Norman Prescott, chairman, co-founder and exec producer at Filmation Studios, died July 2 of natural causes in Los Angeles. He was 78.

He teamed with Lou Scheimer to start Filmation Studios in 1965. He acquired the rights from National Periodicals to produce the “Superman” animated series, which led to Filmation’s first big success.

Filmation went on to garner two Emmy noms in 1974 for the animated series “Star Trek” and “Fat Albert and the Cosby Kids.” The following year, “Star Trek” took home the laurel.

Other Filmation successes in children’s programming include the toons “The Archies,” “Batman,” “Tarzan,””Flash Gordon” and many more. “Plus, live-action shows include “Shazam,” “Isis,” “Ark II” and “Space Academy.”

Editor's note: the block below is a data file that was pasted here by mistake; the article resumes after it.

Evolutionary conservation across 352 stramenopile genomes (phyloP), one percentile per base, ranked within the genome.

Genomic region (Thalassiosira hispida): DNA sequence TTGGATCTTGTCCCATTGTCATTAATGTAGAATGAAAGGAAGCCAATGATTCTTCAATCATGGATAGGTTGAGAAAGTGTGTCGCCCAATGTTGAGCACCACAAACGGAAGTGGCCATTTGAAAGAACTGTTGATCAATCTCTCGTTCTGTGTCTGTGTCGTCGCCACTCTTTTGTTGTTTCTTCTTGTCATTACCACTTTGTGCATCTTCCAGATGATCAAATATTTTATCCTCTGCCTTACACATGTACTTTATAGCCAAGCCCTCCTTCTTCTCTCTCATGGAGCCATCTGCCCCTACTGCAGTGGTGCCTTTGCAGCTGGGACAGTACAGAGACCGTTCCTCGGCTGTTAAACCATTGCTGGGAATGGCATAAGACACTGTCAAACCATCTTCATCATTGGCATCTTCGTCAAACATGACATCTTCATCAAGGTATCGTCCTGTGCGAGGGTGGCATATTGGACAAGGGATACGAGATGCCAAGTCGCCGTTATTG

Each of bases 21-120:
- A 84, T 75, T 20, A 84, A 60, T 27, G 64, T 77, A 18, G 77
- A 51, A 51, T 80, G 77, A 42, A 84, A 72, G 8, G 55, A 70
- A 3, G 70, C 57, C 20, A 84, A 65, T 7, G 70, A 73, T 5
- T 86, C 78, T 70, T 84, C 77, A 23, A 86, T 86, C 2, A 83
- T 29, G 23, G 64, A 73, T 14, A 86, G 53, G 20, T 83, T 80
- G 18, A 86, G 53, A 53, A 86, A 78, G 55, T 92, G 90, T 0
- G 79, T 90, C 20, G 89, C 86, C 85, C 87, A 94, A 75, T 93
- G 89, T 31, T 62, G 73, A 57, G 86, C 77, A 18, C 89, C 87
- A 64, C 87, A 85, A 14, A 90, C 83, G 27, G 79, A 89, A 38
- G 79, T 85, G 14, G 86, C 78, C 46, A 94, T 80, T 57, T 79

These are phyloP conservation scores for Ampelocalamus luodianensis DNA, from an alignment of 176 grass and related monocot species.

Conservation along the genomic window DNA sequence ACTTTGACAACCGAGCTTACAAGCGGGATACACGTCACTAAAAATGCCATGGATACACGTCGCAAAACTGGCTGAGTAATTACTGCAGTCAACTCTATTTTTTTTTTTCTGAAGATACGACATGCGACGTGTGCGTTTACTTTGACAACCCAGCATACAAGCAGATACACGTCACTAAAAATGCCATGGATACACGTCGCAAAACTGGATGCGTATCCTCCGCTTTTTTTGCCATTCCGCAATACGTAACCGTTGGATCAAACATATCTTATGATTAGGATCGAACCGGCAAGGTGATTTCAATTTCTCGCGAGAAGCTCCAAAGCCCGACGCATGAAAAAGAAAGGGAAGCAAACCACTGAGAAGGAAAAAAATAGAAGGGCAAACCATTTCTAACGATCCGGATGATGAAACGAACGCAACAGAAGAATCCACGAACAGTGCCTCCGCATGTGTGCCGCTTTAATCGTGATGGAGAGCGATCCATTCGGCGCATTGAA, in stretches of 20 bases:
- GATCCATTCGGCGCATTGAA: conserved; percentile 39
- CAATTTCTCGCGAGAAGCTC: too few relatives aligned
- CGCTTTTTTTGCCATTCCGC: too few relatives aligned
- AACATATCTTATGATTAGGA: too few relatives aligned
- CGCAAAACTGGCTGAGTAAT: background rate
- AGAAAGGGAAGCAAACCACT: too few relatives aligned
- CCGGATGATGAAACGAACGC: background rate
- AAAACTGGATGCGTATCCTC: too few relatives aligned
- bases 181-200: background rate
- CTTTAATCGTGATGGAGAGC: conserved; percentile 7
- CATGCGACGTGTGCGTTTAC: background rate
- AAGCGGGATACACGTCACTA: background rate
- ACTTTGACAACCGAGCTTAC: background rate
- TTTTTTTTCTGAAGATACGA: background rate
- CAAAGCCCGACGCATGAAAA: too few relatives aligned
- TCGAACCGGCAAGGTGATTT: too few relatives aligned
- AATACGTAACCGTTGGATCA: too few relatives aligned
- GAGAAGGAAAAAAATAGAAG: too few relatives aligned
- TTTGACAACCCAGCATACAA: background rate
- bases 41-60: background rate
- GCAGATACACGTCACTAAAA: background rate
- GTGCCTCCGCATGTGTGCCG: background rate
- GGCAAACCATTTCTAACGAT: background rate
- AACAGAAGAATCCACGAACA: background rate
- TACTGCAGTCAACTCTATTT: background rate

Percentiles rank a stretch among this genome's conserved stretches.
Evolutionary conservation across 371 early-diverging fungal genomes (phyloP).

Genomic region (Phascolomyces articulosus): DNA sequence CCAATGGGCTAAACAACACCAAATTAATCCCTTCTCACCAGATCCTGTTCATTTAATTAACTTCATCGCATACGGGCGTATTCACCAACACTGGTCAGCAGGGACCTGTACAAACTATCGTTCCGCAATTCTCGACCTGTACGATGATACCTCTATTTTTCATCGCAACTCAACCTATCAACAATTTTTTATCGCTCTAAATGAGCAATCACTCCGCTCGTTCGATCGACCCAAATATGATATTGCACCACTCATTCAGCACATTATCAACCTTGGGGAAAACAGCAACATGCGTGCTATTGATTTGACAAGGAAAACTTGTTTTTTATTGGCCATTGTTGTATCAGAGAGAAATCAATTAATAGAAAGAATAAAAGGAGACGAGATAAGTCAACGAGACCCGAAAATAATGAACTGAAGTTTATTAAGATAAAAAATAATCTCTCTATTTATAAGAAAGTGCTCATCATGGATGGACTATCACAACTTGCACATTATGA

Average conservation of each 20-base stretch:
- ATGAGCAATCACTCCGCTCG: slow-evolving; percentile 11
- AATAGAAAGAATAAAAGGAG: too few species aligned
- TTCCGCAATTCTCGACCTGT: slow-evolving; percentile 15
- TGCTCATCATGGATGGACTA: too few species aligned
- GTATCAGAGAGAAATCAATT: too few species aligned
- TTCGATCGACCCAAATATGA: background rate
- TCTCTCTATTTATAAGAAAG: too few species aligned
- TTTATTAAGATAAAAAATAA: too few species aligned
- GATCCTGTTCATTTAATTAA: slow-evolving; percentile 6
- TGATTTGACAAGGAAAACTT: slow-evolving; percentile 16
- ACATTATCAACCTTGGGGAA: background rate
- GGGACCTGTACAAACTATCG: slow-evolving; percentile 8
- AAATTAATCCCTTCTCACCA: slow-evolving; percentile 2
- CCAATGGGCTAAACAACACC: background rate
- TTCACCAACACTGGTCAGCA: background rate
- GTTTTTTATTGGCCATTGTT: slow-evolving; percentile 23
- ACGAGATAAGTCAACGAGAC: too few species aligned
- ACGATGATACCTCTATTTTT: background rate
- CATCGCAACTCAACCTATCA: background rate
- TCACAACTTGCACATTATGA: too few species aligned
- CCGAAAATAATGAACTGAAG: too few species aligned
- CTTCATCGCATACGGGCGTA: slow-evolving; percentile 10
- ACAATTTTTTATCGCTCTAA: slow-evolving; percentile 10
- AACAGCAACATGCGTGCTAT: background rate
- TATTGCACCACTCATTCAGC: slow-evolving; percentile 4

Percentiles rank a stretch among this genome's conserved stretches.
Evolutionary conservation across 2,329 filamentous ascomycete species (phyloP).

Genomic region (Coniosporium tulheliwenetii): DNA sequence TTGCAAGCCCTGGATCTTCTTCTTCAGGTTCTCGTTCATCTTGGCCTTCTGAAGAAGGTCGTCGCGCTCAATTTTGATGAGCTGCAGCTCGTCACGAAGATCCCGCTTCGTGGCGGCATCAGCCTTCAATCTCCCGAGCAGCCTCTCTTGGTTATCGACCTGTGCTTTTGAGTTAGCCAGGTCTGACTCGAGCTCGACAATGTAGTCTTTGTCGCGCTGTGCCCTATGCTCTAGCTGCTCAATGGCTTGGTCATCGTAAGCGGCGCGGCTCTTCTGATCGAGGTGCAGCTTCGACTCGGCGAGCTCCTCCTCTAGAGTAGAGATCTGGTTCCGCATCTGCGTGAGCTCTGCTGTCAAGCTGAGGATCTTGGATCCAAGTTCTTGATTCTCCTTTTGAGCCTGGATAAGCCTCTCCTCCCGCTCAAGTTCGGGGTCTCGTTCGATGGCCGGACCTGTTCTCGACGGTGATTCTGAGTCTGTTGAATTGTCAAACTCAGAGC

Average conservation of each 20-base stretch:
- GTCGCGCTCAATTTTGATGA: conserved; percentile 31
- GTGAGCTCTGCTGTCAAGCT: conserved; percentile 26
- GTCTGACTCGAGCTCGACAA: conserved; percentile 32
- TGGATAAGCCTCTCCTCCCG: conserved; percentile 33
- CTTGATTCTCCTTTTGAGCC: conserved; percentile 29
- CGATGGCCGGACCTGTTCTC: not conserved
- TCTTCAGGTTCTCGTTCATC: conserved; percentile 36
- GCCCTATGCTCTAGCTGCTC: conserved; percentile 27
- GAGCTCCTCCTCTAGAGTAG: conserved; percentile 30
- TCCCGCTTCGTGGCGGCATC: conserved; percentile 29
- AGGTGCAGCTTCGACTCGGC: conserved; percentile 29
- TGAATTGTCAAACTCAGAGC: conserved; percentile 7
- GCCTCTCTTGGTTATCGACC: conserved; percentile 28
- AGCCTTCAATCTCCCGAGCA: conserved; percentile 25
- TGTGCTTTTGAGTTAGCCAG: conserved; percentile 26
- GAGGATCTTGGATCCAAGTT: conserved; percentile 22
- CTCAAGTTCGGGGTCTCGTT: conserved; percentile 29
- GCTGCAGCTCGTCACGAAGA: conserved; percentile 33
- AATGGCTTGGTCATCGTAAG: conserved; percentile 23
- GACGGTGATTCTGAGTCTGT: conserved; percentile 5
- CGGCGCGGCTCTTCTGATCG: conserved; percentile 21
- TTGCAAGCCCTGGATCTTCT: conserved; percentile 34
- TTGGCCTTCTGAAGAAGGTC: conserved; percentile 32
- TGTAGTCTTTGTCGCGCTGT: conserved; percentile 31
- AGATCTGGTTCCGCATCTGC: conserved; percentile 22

Boston native and Air Force veteran Prescott started as a popular radio personality in his hometown, becoming program director at WORL at 21.

In 1952, he founded the Norm Prescott School of Broadcasting, later renamed the Northeast Broadcasting School and currently the New England Institute of Art, located in Brookline, Mass.

In 1959, Joseph E. Levine appointed him vice president of music, merchandising and post-production at newly formed Embassy Pictures Corp. His first assignment was to supervise the music and post-production for the motion picture “Hercules.”

Two years later, he independently produced his first full-length animated feature, “Pinocchio in Outer Space,” released through Universal. That was followed by “Journey Back to Oz,” featuring the voice of Liza Minelli as Dorothy.

Later, Turner Broadcasting had his company produce a domestic version of 85 animated half-hour shows acquired from Japan for television and cable syndication.

He is survived by his wife of 53 years, Elaine; two sons, Jeffrey, a San Diego radio host/reporter, and Michael, a film-TV producer; and three grandchildren.